That pragmatic advice came from Thomas B. Lance, director of President Jimmy Carter’s Office of Management and Budget, in 1977.
I’ve religiously practiced that philosophy for a lifetime. When it comes to exercising my household handyman responsibilities, I’ll continue to use a failing device until it dies. Then, and only then, will I leap into action, reasoning that anything I do cannot make things any worse.
Donald J. Trump takes the opposite approach. This self-avowed “stable genius” believes himself to be a universal expert — so much so that he frequently declares that nobody else in the world knows more about any topic. Yet, he has consistently proven that he is neither a jack of all trades nor a master of any.
We all meet people like Trump in our lives, self-centered blowhards. As a rule, we soon dismiss them for what they are and, at worst, must avoid them at parties. Unfortunately, this blowhard happens to be President of the United States of America, and he is ever ready to tinker with things he does not understand if it will make his followers cheer.
A case in point and the biggest mistake being made by the blundering Trump administration is its ongoing tariff war with China. Granted, this trade marriage has not been a perfect union, but it worked.
Simply put, the Chinese make stuff; Americans buy stuff. Is it any wonder that a consumer-driven society like the United States buys more things than it sells?
The same people who fiercely defend free market principles are crying foul. Sure, the Chinese lie, cheat, steal and coerce in the course of doing business. So does Trump. Why allow a flawed yet mutually beneficial relationship to be destroyed by an individual who exemplifies the very worst of business practices?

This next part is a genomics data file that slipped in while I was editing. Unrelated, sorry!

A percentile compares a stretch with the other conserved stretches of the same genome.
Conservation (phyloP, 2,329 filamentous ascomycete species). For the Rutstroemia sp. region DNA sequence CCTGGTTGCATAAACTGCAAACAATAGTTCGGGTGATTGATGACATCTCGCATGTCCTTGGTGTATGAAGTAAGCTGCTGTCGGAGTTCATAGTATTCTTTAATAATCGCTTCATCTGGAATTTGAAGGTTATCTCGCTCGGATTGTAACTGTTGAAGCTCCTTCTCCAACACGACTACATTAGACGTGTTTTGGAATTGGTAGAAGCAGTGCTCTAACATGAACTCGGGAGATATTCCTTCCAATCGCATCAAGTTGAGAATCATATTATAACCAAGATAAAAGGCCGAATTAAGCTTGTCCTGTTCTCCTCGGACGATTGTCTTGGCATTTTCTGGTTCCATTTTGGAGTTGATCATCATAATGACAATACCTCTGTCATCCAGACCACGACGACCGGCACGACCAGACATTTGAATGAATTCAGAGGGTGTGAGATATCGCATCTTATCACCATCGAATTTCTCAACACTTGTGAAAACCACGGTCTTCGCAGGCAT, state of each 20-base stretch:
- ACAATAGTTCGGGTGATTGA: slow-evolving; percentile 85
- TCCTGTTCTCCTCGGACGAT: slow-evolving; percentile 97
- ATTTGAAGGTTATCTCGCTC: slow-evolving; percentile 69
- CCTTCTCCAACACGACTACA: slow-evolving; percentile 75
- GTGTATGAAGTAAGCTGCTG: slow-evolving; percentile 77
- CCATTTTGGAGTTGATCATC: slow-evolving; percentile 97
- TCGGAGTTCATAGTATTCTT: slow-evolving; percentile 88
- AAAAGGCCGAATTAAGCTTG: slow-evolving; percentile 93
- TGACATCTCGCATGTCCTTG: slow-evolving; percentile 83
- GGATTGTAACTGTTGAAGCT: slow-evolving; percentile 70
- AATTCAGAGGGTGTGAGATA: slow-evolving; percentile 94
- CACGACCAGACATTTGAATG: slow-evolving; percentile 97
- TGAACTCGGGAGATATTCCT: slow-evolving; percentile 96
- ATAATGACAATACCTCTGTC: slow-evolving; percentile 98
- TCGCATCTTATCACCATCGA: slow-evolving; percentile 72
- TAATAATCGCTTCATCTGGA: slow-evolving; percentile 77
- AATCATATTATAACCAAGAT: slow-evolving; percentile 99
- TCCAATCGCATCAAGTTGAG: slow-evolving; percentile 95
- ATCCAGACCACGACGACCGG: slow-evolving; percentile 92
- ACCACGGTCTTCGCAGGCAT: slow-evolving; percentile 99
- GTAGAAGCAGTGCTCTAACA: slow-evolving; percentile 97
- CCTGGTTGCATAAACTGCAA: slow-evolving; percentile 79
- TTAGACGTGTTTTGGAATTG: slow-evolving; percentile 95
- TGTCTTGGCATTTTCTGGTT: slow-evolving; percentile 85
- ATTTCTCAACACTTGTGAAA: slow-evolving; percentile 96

That brings me to a promising possibility in this standoff. Trump’s trade war is hurting the national and world economies, including the segments of society which helped put him in office.
(No, I’m not talking about the Russians. They’ll be fine.)
I’m talking about farmers who are going bankrupt because Trump has cut off their markets and manufacturers who can’t remain competitive with increased taxes on imported raw materials. With every day that the standoff continues, these people and others, including consumers increasingly feeling the pain of Trump’s actions, are becoming less likely to give this clueless President another term in office.
In his typical, uncomprehending fashion, Trump’s efforts to please his base are, ironically, eroding it. Independent voters who thought Trump represented political change in 2016 are discovering that veering to the right was a bad decision. Some may decide not to go to the 2020 polls, while others may even (gasp) vote for Democrats.
The Chinese may succeed in accomplishing a feat which thus far has proven beyond the grasp of the American legislative and judicial branches designed to control something like the Trump administration – remove Trump from office and erase the most dangerous political mistake ever made in the history of American democracy.
Hang in there, Xi Jinping. You may be our only hope.
Take 20 words chosen at random. Put them in a bowl. Draw one, and write something about it.
Simple? Maybe not.
The past is the past. That’s what they say — like the past has nothing to do with the present or the future.
There is no escaping your past. That’s another thing they say.
Everything in your past is directly connected to what you are, do and think today: whatever you were — doctor, lawyer, rodeo clown; whatever you did — saved lives, destroyed reputations, jumped in a barrel; whatever you thought — socialized medicine is bad, crime is good for business, bulls are really, really quick.
You cannot change what happened, but you can change what will happen. It’s all about controlling the uncontrollable.
So, get out there, kick your past in the ass, and take command of your life. You are large and in charge.
Unless, of course, you are in prison for life without possibility of parole because you hacked your mother-in-law to death with a carving knife in front of your entire family one Thanksgiving Day dinner. Then, you’re pretty much screwed.